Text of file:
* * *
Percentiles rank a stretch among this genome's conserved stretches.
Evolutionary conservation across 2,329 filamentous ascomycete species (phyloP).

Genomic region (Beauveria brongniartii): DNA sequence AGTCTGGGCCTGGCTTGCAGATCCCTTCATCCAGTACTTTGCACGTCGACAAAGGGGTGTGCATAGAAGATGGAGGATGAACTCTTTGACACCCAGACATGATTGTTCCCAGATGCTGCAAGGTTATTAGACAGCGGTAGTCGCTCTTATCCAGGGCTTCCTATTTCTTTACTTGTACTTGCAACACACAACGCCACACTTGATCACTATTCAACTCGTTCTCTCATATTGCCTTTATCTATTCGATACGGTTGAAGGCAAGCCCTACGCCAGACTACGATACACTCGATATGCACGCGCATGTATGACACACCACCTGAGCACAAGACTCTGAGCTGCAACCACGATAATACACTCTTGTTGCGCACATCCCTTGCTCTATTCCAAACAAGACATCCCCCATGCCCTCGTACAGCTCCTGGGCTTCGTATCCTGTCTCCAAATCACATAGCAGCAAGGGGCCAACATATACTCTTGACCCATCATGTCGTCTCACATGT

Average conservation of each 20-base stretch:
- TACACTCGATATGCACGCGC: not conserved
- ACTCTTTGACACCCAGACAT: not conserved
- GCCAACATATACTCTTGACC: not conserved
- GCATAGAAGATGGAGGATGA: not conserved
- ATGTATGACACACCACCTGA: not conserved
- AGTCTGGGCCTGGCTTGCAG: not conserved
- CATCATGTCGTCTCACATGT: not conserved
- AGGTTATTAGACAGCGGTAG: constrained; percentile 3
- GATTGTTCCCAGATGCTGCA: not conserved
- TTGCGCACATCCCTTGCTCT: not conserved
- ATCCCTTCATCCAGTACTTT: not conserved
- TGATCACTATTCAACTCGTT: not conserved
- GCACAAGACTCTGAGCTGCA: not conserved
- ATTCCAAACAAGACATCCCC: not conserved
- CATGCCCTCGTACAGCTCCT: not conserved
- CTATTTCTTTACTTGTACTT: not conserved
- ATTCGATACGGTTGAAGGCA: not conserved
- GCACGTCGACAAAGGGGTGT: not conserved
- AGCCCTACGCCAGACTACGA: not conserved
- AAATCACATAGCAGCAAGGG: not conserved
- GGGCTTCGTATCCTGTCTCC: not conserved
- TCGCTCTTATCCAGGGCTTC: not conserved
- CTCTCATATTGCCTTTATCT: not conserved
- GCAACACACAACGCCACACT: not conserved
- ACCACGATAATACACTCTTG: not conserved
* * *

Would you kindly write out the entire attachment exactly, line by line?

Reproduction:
Percentiles rank a stretch among this genome's conserved stretches.
Evolutionary conservation across 2,329 filamentous ascomycete species (phyloP).

Genomic region (Beauveria brongniartii): DNA sequence AGTCTGGGCCTGGCTTGCAGATCCCTTCATCCAGTACTTTGCACGTCGACAAAGGGGTGTGCATAGAAGATGGAGGATGAACTCTTTGACACCCAGACATGATTGTTCCCAGATGCTGCAAGGTTATTAGACAGCGGTAGTCGCTCTTATCCAGGGCTTCCTATTTCTTTACTTGTACTTGCAACACACAACGCCACACTTGATCACTATTCAACTCGTTCTCTCATATTGCCTTTATCTATTCGATACGGTTGAAGGCAAGCCCTACGCCAGACTACGATACACTCGATATGCACGCGCATGTATGACACACCACCTGAGCACAAGACTCTGAGCTGCAACCACGATAATACACTCTTGTTGCGCACATCCCTTGCTCTATTCCAAACAAGACATCCCCCATGCCCTCGTACAGCTCCTGGGCTTCGTATCCTGTCTCCAAATCACATAGCAGCAAGGGGCCAACATATACTCTTGACCCATCATGTCGTCTCACATGT

Average conservation of each 20-base stretch:
- TACACTCGATATGCACGCGC: not conserved
- ACTCTTTGACACCCAGACAT: not conserved
- GCCAACATATACTCTTGACC: not conserved
- GCATAGAAGATGGAGGATGA: not conserved
- ATGTATGACACACCACCTGA: not conserved
- AGTCTGGGCCTGGCTTGCAG: not conserved
- CATCATGTCGTCTCACATGT: not conserved
- AGGTTATTAGACAGCGGTAG: constrained; percentile 3
- GATTGTTCCCAGATGCTGCA: not conserved
- TTGCGCACATCCCTTGCTCT: not conserved
- ATCCCTTCATCCAGTACTTT: not conserved
- TGATCACTATTCAACTCGTT: not conserved
- GCACAAGACTCTGAGCTGCA: not conserved
- ATTCCAAACAAGACATCCCC: not conserved
- CATGCCCTCGTACAGCTCCT: not conserved
- CTATTTCTTTACTTGTACTT: not conserved
- ATTCGATACGGTTGAAGGCA: not conserved
- GCACGTCGACAAAGGGGTGT: not conserved
- AGCCCTACGCCAGACTACGA: not conserved
- AAATCACATAGCAGCAAGGG: not conserved
- GGGCTTCGTATCCTGTCTCC: not conserved
- TCGCTCTTATCCAGGGCTTC: not conserved
- CTCTCATATTGCCTTTATCT: not conserved
- GCAACACACAACGCCACACT: not conserved
- ACCACGATAATACACTCTTG: not conserved